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How to control your emotions by indulging in them: Try emotional regulation

Published Oct 9, 2023 | Updated Feb 8, 2024

Emotions impact your thoughts and behaviour and fuel your life force. They are constantly present in your body and mind. Today’s society strives to only feel positive emotions and therefore often asks “How to control your emotions?”. The trick is to allow yourself to feel all emotions and try regulating them instead of controlling them. Wondering how to do that? Read about the neuroscience of emotional regulation and discover 5 science-backed strategies to effectively regulate your emotions.    

The ABCs of emotions

Emotions are a natural and normal part of being human. The word emotion comes from "motion" and all emotions continuously move and change on the spectre of emotions or from one to the other[1]. The theory of emotions is set on two broad schools that help you understand them: the categorical and the dimensional approach. The categorical approach believes that emotions are discrete and can be categorized into a limited number of basic emotions; enjoyment, sadness, anger, fear and disgust. The dimensional approach, on the other hand, suggests that emotions are continuous and can be usually described along two dimensions; as being pleasant or unpleasant and arousing or relaxing[2,3]. Understanding the basics of emotions is important for managing them effectively and improving your overall well-being.

How to get from a “hot mess” to a “zen master”

Emotional regulation is the process by which you influence which emotions you feel, when you feel them, and how you experience and express them[4]. There are three emotional regulation processes.

  1. Reappraisal describes rethinking the emotional situation and your response to it, allowing you to get some closure as to why you felt the way you did[4]. Imagine getting angry at your best friend for not inviting you to a dinner with another friend group. If you take the time to review the situation and acknowledge your anger, you can conclude that you’re angry because you felt left out although you still know your best friend cares for you. Reappraisal gives you the power to move on from that situation. So, instead of holding on to your anger, you are now able to take certain actions in that moment and in the future to make sure you feel cared for.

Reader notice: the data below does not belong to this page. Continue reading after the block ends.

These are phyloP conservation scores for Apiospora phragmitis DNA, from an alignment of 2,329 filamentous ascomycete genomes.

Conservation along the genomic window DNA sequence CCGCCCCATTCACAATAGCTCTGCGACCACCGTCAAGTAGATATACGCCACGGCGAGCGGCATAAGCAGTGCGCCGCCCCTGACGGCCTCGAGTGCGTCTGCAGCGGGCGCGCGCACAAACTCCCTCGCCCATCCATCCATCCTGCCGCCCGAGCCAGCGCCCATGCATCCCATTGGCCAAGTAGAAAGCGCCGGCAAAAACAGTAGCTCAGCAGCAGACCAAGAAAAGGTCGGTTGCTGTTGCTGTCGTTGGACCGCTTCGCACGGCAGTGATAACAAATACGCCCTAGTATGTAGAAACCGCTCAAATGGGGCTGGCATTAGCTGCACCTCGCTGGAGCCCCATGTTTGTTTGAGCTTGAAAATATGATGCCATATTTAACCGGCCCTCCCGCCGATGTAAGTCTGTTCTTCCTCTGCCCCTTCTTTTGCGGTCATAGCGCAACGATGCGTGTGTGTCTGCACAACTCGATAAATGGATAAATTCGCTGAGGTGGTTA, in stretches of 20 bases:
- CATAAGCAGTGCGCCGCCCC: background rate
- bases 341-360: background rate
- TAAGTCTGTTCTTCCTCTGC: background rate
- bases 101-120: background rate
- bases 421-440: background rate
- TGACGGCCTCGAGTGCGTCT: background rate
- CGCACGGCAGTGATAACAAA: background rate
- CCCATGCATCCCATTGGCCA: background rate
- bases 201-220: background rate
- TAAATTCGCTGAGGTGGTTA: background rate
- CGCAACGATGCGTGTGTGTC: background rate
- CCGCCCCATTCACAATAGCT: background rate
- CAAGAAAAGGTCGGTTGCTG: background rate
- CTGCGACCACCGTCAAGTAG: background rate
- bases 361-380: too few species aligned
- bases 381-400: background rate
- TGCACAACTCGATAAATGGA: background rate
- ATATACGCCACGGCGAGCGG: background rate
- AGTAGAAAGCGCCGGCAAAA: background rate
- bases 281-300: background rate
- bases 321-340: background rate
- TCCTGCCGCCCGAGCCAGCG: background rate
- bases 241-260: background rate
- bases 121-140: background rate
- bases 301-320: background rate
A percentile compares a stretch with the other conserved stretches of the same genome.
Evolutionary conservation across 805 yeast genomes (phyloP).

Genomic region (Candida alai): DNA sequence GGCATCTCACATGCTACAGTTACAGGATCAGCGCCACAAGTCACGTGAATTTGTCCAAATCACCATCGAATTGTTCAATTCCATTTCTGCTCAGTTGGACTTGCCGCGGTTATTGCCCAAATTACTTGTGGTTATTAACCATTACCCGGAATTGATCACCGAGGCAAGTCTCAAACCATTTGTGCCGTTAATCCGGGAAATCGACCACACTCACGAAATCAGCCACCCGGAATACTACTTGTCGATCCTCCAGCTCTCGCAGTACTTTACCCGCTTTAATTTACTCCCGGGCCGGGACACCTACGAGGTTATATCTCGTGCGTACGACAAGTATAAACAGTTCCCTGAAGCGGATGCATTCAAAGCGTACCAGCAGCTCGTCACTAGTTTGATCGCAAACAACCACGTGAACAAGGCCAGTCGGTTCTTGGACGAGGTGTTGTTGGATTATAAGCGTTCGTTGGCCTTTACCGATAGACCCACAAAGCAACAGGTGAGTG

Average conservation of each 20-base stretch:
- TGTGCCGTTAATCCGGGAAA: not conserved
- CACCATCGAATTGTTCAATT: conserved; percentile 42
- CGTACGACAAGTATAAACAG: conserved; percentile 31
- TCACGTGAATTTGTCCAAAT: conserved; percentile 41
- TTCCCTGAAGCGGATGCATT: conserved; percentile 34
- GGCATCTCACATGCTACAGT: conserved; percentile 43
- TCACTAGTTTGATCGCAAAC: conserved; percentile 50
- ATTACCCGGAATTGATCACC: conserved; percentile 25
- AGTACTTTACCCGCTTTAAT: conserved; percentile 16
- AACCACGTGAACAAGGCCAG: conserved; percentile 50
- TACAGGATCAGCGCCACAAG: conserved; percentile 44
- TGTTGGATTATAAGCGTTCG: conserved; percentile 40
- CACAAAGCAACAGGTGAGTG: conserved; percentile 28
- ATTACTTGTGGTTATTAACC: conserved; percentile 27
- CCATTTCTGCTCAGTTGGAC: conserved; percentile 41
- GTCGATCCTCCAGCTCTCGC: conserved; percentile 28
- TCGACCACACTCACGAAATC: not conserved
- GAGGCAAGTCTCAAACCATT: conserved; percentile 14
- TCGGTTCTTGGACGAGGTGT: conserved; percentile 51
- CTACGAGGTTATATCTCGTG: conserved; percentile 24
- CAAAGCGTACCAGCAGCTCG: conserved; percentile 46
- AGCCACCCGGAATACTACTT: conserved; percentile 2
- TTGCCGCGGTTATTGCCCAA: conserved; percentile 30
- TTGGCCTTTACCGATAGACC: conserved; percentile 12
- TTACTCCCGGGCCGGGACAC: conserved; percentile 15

2. You are now also able to fully accept your feelings, which is another emotional regulation process known as acceptance[5].
  3. Suppression, the last of the emotional regulation strategies, is the least functional one[5]. Instead of feeling the emotions, you shut them down and suppress them. That may work in certain situations when other strategies are harder to apply, for example in a highly stressful situation that needs you to take action immediately. It inhibits your feelings which helps you block out unpleasant thoughts and therefore you’re more able to react to the situation[6]. Using this strategy constantly can have serious consequences, however, as your feelings stay locked up inside[7]. 

Life hack: good and frequent emotional regulation 

Usually, emotions engage the “emotional” parts of the brain such as a small almondlike structure that controls emotions known as the amygdala[8]. During emotional regulation processes, brain imaging studies have implicated several other brain regions that work their magic to help you rethink what happened and embrace your feelings. Three brain parts get activated to help you get through the situation and the feelings, the first being the frontal part of the brain which works as a buffer for the strong-felt emotions[5]. When a part around the amygdala activates, it gives you more cognitive control, while the back top part of the brain helps you analyse what’s happening[5]. These brain parts get activated quicker the more we train them to activate. That means that you get better and quicker at emotional regulation strategies the more you use them[6]. This has been linked to better mental health, social relationships, and academic and occupational success[5].